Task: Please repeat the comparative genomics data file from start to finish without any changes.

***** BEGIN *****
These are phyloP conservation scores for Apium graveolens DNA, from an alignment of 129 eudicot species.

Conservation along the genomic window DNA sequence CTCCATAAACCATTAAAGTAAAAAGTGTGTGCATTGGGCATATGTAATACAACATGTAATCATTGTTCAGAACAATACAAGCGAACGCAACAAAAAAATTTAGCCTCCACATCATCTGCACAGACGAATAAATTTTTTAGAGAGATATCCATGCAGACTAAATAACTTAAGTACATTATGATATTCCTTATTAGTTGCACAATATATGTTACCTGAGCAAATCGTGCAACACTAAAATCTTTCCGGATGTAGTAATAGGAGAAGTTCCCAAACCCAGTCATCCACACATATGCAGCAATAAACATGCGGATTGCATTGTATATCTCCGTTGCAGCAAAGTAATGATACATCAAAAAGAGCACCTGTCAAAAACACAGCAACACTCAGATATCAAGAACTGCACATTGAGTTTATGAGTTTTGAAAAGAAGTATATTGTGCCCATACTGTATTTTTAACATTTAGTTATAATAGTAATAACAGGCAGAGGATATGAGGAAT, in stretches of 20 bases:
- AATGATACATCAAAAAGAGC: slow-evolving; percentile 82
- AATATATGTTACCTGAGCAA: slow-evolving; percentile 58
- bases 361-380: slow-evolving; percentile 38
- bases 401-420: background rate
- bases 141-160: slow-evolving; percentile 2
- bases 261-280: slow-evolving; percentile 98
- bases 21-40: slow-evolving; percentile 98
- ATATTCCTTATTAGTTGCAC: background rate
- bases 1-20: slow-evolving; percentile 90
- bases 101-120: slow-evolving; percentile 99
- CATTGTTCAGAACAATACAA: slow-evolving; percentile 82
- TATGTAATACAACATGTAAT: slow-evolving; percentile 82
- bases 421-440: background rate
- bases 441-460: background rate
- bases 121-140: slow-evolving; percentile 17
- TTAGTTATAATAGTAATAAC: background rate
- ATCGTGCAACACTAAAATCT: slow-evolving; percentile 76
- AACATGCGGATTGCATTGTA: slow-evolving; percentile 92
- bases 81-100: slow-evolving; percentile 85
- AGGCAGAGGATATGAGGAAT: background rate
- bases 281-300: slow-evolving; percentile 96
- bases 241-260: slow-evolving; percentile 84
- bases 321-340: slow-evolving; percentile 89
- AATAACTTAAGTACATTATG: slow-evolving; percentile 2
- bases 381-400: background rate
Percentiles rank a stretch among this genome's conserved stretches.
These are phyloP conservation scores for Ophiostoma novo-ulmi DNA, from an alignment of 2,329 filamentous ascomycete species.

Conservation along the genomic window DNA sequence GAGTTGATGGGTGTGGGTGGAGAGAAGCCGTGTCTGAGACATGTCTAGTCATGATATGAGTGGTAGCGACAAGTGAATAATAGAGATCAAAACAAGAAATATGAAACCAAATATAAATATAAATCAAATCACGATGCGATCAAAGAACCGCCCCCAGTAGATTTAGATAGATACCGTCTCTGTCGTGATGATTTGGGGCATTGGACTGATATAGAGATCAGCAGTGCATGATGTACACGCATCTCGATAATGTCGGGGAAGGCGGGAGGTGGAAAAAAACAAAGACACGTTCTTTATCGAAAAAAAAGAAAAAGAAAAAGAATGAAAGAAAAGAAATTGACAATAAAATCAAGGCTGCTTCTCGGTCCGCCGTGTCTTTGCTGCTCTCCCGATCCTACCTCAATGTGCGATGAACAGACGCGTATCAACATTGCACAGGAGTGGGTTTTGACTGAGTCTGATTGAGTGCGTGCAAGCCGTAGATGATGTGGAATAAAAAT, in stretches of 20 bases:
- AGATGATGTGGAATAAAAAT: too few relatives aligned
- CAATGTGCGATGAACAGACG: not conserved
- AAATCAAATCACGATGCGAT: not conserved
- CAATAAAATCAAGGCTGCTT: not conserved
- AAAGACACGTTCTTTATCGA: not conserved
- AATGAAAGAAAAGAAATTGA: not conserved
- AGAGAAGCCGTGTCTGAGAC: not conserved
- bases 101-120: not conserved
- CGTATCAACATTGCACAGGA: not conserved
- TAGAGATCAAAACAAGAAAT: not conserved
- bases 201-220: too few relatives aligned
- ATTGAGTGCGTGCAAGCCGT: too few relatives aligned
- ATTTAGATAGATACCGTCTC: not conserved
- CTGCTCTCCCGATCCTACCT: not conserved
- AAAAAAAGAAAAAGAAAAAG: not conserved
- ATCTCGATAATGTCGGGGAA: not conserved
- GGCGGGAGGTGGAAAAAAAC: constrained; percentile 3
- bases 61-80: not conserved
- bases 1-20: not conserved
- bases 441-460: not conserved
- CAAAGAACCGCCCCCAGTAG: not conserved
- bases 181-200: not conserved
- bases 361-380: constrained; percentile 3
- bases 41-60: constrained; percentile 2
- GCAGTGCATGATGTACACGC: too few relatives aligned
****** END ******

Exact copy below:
These are phyloP conservation scores for Apium graveolens DNA, from an alignment of 129 eudicot species.

Conservation along the genomic window DNA sequence CTCCATAAACCATTAAAGTAAAAAGTGTGTGCATTGGGCATATGTAATACAACATGTAATCATTGTTCAGAACAATACAAGCGAACGCAACAAAAAAATTTAGCCTCCACATCATCTGCACAGACGAATAAATTTTTTAGAGAGATATCCATGCAGACTAAATAACTTAAGTACATTATGATATTCCTTATTAGTTGCACAATATATGTTACCTGAGCAAATCGTGCAACACTAAAATCTTTCCGGATGTAGTAATAGGAGAAGTTCCCAAACCCAGTCATCCACACATATGCAGCAATAAACATGCGGATTGCATTGTATATCTCCGTTGCAGCAAAGTAATGATACATCAAAAAGAGCACCTGTCAAAAACACAGCAACACTCAGATATCAAGAACTGCACATTGAGTTTATGAGTTTTGAAAAGAAGTATATTGTGCCCATACTGTATTTTTAACATTTAGTTATAATAGTAATAACAGGCAGAGGATATGAGGAAT, in stretches of 20 bases:
- AATGATACATCAAAAAGAGC: slow-evolving; percentile 82
- AATATATGTTACCTGAGCAA: slow-evolving; percentile 58
- bases 361-380: slow-evolving; percentile 38
- bases 401-420: background rate
- bases 141-160: slow-evolving; percentile 2
- bases 261-280: slow-evolving; percentile 98
- bases 21-40: slow-evolving; percentile 98
- ATATTCCTTATTAGTTGCAC: background rate
- bases 1-20: slow-evolving; percentile 90
- bases 101-120: slow-evolving; percentile 99
- CATTGTTCAGAACAATACAA: slow-evolving; percentile 82
- TATGTAATACAACATGTAAT: slow-evolving; percentile 82
- bases 421-440: background rate
- bases 441-460: background rate
- bases 121-140: slow-evolving; percentile 17
- TTAGTTATAATAGTAATAAC: background rate
- ATCGTGCAACACTAAAATCT: slow-evolving; percentile 76
- AACATGCGGATTGCATTGTA: slow-evolving; percentile 92
- bases 81-100: slow-evolving; percentile 85
- AGGCAGAGGATATGAGGAAT: background rate
- bases 281-300: slow-evolving; percentile 96
- bases 241-260: slow-evolving; percentile 84
- bases 321-340: slow-evolving; percentile 89
- AATAACTTAAGTACATTATG: slow-evolving; percentile 2
- bases 381-400: background rate
Percentiles rank a stretch among this genome's conserved stretches.
These are phyloP conservation scores for Ophiostoma novo-ulmi DNA, from an alignment of 2,329 filamentous ascomycete species.

Conservation along the genomic window DNA sequence GAGTTGATGGGTGTGGGTGGAGAGAAGCCGTGTCTGAGACATGTCTAGTCATGATATGAGTGGTAGCGACAAGTGAATAATAGAGATCAAAACAAGAAATATGAAACCAAATATAAATATAAATCAAATCACGATGCGATCAAAGAACCGCCCCCAGTAGATTTAGATAGATACCGTCTCTGTCGTGATGATTTGGGGCATTGGACTGATATAGAGATCAGCAGTGCATGATGTACACGCATCTCGATAATGTCGGGGAAGGCGGGAGGTGGAAAAAAACAAAGACACGTTCTTTATCGAAAAAAAAGAAAAAGAAAAAGAATGAAAGAAAAGAAATTGACAATAAAATCAAGGCTGCTTCTCGGTCCGCCGTGTCTTTGCTGCTCTCCCGATCCTACCTCAATGTGCGATGAACAGACGCGTATCAACATTGCACAGGAGTGGGTTTTGACTGAGTCTGATTGAGTGCGTGCAAGCCGTAGATGATGTGGAATAAAAAT, in stretches of 20 bases:
- AGATGATGTGGAATAAAAAT: too few relatives aligned
- CAATGTGCGATGAACAGACG: not conserved
- AAATCAAATCACGATGCGAT: not conserved
- CAATAAAATCAAGGCTGCTT: not conserved
- AAAGACACGTTCTTTATCGA: not conserved
- AATGAAAGAAAAGAAATTGA: not conserved
- AGAGAAGCCGTGTCTGAGAC: not conserved
- bases 101-120: not conserved
- CGTATCAACATTGCACAGGA: not conserved
- TAGAGATCAAAACAAGAAAT: not conserved
- bases 201-220: too few relatives aligned
- ATTGAGTGCGTGCAAGCCGT: too few relatives aligned
- ATTTAGATAGATACCGTCTC: not conserved
- CTGCTCTCCCGATCCTACCT: not conserved
- AAAAAAAGAAAAAGAAAAAG: not conserved
- ATCTCGATAATGTCGGGGAA: not conserved
- GGCGGGAGGTGGAAAAAAAC: constrained; percentile 3
- bases 61-80: not conserved
- bases 1-20: not conserved
- bases 441-460: not conserved
- CAAAGAACCGCCCCCAGTAG: not conserved
- bases 181-200: not conserved
- bases 361-380: constrained; percentile 3
- bases 41-60: constrained; percentile 2
- GCAGTGCATGATGTACACGC: too few relatives aligned